“I often use the cards for circular questions, especially when working with adolescents. For example, I ask, “If your father were here now, which card do you think he would choose for you?” (Or, the question could focus on somebody’s best friend, etc.)
The choice of cards shows an adolescent’s attitude, how his/her father views him/her, and provides for an opportunity to ask follow-up questions.
Sometimes, I ask more direct questions. For example, in a family counseling session that involves a mother and her two daughters, I could ask: “Which card would you choose for yourself, for your mother or your sister?” Or, addressing the mother, “Which card would you choose for yourself and which for your two daughters?” and so on.
Sometimes, I choose a card myself in order to describe what I have witnessed. For example, if all members of the session choose a card that stands for current anger and helplessness within the family, and if I have seen tears flow throughout the session, then I choose the “Crying” card and describe how I have witnessed this emotion as well. This often facilitates positive moments.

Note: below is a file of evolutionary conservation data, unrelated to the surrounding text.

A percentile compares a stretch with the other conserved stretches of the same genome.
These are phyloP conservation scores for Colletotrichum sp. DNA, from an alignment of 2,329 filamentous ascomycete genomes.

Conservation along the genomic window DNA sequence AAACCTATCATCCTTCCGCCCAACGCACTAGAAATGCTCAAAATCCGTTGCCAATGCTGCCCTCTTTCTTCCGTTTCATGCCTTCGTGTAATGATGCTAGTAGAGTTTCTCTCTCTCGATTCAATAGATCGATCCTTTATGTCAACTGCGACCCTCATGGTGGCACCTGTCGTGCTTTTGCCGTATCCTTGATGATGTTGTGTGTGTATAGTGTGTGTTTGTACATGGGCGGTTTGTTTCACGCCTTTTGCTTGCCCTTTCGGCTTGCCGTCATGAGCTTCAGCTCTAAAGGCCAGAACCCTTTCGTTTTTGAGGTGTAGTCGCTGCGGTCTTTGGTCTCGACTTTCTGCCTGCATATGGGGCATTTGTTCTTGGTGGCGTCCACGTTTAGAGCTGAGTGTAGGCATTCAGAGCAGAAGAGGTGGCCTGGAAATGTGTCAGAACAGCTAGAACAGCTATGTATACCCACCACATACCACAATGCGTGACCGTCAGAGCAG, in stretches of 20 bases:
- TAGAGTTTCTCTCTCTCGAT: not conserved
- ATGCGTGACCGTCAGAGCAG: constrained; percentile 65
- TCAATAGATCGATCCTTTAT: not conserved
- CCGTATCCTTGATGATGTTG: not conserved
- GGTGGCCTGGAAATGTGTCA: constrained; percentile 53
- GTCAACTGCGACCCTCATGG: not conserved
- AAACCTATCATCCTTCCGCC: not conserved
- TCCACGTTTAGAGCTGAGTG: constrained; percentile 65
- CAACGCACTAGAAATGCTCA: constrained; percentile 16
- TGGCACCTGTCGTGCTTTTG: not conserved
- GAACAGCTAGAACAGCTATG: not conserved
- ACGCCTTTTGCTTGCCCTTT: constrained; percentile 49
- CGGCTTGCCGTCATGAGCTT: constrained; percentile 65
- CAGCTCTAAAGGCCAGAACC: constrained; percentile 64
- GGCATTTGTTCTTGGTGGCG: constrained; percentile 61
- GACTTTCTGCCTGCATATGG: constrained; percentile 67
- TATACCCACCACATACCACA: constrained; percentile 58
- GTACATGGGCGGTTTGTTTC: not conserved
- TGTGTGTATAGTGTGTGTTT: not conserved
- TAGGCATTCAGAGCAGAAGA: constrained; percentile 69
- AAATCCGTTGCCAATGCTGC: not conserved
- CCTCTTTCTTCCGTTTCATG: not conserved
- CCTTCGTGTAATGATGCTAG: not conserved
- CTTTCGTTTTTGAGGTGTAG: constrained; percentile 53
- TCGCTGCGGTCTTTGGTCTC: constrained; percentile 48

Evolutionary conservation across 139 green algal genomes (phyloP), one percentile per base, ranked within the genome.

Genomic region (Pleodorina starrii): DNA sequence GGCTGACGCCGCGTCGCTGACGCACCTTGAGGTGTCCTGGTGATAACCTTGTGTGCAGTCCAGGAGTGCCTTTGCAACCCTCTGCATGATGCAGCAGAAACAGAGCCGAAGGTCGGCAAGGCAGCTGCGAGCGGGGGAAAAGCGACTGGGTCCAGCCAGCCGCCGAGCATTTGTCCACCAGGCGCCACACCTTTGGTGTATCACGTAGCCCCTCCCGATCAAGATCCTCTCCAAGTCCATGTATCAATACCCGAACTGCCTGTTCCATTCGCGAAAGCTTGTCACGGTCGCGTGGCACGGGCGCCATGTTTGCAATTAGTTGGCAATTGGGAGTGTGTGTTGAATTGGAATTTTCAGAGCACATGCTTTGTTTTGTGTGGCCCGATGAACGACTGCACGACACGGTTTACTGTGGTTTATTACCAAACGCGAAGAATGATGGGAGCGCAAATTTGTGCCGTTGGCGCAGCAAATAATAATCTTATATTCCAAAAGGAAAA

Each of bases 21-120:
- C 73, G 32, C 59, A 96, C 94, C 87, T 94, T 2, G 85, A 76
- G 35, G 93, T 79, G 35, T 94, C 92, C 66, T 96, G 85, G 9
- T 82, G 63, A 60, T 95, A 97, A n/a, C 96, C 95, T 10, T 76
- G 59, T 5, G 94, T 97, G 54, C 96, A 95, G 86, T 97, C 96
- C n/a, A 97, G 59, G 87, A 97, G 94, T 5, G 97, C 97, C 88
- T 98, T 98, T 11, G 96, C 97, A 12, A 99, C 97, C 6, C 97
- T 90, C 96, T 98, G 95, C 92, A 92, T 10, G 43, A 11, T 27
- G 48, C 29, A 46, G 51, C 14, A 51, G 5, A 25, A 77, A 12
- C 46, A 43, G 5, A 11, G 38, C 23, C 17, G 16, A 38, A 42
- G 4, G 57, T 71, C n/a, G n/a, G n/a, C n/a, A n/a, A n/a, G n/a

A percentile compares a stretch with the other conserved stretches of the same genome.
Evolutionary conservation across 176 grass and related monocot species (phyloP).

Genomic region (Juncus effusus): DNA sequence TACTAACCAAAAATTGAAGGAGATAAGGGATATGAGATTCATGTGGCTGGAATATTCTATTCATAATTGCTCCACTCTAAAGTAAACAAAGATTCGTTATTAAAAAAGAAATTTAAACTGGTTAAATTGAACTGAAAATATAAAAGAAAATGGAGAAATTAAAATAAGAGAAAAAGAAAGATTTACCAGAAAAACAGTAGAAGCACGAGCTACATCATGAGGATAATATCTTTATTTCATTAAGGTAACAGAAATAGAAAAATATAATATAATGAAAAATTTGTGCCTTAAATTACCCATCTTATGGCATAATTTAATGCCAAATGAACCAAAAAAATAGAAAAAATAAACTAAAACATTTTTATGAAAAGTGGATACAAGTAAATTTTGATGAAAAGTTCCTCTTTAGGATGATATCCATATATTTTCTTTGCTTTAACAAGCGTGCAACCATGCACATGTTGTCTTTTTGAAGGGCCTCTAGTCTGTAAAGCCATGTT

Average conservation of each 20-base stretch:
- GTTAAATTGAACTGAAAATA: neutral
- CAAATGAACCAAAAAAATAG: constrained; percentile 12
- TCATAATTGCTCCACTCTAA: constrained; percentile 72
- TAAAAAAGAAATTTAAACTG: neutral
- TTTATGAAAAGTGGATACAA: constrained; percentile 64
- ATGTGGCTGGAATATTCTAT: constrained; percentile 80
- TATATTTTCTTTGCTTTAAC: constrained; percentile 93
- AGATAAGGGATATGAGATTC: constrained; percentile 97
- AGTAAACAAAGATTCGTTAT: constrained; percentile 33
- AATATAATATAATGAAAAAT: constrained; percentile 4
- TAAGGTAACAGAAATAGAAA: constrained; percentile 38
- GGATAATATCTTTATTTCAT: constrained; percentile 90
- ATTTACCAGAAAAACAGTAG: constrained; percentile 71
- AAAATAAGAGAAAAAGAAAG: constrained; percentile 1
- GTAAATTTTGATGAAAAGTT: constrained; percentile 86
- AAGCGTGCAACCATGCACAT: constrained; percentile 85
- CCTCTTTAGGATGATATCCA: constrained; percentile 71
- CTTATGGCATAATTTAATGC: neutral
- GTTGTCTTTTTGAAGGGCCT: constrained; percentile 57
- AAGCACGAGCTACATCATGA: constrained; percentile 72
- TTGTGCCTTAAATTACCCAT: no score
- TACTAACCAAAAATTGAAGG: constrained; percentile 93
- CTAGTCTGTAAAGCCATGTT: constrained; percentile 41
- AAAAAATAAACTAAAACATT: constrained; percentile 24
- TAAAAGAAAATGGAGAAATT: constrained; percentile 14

It is also interesting that the cards can be chosen not only to express feelings, but also to describe personality types.
Sometimes, children do this very spontaneously, for example expressing that mother’s boyfriend is overbearing (choosing, for example, the card that shows a monster with lorgnette).
Or, the cards are used to talk about behavior. One small boy who had witnessed an argument between his mother and father chose the card that shows a monster peeking around the corner.”
Author: Marian Münger-v.d. Klooster